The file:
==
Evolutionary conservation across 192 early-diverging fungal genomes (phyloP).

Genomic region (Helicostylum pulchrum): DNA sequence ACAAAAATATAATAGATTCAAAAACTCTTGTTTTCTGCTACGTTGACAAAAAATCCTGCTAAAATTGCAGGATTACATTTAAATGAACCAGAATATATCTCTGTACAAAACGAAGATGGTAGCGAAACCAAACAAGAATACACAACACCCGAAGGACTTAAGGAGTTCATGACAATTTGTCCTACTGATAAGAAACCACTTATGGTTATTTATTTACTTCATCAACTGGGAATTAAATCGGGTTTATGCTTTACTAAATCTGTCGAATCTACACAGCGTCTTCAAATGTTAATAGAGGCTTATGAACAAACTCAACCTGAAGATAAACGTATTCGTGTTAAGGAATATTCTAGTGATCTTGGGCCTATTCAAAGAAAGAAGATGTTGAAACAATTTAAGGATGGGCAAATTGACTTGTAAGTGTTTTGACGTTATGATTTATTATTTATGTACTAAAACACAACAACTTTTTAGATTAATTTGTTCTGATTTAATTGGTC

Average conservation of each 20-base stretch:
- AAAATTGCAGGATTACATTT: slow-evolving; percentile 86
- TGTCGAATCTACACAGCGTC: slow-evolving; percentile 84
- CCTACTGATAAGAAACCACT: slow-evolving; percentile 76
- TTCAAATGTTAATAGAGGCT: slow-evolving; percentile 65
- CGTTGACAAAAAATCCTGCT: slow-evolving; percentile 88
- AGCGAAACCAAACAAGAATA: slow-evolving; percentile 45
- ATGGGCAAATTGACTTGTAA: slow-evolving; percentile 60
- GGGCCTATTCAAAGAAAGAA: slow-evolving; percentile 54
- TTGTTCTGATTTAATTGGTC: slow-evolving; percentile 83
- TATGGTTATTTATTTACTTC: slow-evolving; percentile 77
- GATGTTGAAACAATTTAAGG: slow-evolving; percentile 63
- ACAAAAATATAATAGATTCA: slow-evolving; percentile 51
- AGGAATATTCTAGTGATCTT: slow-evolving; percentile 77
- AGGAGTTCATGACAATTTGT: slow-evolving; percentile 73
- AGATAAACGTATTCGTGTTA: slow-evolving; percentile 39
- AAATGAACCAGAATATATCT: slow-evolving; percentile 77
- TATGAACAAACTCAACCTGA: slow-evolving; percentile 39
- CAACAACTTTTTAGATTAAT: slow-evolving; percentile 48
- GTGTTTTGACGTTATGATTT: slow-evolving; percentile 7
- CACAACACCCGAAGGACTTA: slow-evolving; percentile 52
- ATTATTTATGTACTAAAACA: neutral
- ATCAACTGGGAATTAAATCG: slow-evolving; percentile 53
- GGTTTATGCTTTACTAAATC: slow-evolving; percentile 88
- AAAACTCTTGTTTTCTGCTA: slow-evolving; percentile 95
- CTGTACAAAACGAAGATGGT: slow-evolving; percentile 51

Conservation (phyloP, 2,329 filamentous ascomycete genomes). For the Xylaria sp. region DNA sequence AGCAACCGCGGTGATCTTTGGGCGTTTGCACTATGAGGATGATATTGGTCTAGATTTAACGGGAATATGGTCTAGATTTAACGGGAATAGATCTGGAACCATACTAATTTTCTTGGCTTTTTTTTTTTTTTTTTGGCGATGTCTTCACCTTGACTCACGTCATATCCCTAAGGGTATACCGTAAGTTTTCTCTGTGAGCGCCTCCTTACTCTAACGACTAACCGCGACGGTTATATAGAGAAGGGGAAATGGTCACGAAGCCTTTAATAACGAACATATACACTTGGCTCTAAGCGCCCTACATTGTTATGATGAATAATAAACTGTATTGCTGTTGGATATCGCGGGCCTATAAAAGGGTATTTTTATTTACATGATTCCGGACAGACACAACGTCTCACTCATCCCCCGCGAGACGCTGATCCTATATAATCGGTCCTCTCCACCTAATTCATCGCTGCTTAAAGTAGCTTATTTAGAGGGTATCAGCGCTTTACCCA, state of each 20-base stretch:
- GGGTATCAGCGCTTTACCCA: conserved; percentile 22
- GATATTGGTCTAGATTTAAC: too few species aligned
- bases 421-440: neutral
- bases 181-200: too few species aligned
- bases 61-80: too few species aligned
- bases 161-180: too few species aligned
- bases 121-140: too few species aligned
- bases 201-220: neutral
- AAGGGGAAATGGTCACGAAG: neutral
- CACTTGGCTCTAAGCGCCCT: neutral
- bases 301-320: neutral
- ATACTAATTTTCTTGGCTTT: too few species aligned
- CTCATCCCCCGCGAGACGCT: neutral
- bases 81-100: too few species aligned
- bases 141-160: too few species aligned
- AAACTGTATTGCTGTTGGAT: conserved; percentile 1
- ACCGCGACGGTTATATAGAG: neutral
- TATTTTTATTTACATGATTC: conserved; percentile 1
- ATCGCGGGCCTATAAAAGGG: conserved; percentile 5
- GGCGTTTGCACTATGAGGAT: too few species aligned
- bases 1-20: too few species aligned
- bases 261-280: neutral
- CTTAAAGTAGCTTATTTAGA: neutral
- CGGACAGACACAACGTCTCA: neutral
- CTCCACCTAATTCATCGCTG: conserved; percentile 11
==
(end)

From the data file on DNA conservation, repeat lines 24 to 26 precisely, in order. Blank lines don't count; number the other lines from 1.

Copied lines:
- ATTATTTATGTACTAAAACA: neutral
- ATCAACTGGGAATTAAATCG: slow-evolving; percentile 53
- GGTTTATGCTTTACTAAATC: slow-evolving; percentile 88